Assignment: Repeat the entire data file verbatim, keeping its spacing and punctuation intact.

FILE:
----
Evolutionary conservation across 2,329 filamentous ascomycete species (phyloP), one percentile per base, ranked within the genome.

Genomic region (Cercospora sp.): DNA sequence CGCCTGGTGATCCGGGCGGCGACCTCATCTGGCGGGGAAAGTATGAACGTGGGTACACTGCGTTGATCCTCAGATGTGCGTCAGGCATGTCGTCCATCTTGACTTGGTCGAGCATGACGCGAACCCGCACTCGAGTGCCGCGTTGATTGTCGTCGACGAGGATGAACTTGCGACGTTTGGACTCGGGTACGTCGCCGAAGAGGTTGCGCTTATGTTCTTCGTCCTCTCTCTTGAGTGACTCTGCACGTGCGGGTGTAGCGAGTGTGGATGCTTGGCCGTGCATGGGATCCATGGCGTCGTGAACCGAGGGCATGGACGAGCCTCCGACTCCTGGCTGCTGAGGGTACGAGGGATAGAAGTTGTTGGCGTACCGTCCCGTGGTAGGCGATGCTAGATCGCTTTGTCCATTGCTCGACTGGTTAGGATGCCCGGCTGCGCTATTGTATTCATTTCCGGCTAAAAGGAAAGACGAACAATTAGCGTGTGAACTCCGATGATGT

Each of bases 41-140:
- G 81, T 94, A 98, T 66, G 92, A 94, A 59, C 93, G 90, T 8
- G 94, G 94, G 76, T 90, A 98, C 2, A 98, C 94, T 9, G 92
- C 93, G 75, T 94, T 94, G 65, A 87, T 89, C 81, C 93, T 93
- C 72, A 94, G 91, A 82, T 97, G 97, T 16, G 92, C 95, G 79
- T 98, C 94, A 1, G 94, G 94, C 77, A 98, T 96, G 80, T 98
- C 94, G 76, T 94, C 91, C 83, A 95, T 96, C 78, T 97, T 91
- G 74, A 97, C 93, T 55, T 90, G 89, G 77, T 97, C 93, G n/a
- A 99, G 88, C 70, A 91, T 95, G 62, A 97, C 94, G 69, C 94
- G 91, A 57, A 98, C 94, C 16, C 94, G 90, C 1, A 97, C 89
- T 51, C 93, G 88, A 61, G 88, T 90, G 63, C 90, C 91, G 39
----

Evolutionary conservation across 2,329 filamentous ascomycete species (phyloP), one percentile per base, ranked within the genome.

Genomic region (Cercospora sp.): DNA sequence CGCCTGGTGATCCGGGCGGCGACCTCATCTGGCGGGGAAAGTATGAACGTGGGTACACTGCGTTGATCCTCAGATGTGCGTCAGGCATGTCGTCCATCTTGACTTGGTCGAGCATGACGCGAACCCGCACTCGAGTGCCGCGTTGATTGTCGTCGACGAGGATGAACTTGCGACGTTTGGACTCGGGTACGTCGCCGAAGAGGTTGCGCTTATGTTCTTCGTCCTCTCTCTTGAGTGACTCTGCACGTGCGGGTGTAGCGAGTGTGGATGCTTGGCCGTGCATGGGATCCATGGCGTCGTGAACCGAGGGCATGGACGAGCCTCCGACTCCTGGCTGCTGAGGGTACGAGGGATAGAAGTTGTTGGCGTACCGTCCCGTGGTAGGCGATGCTAGATCGCTTTGTCCATTGCTCGACTGGTTAGGATGCCCGGCTGCGCTATTGTATTCATTTCCGGCTAAAAGGAAAGACGAACAATTAGCGTGTGAACTCCGATGATGT

Each of bases 41-140:
- G 81, T 94, A 98, T 66, G 92, A 94, A 59, C 93, G 90, T 8
- G 94, G 94, G 76, T 90, A 98, C 2, A 98, C 94, T 9, G 92
- C 93, G 75, T 94, T 94, G 65, A 87, T 89, C 81, C 93, T 93
- C 72, A 94, G 91, A 82, T 97, G 97, T 16, G 92, C 95, G 79
- T 98, C 94, A 1, G 94, G 94, C 77, A 98, T 96, G 80, T 98
- C 94, G 76, T 94, C 91, C 83, A 95, T 96, C 78, T 97, T 91
- G 74, A 97, C 93, T 55, T 90, G 89, G 77, T 97, C 93, G n/a
- A 99, G 88, C 70, A 91, T 95, G 62, A 97, C 94, G 69, C 94
- G 91, A 57, A 98, C 94, C 16, C 94, G 90, C 1, A 97, C 89
- T 51, C 93, G 88, A 61, G 88, T 90, G 63, C 90, C 91, G 39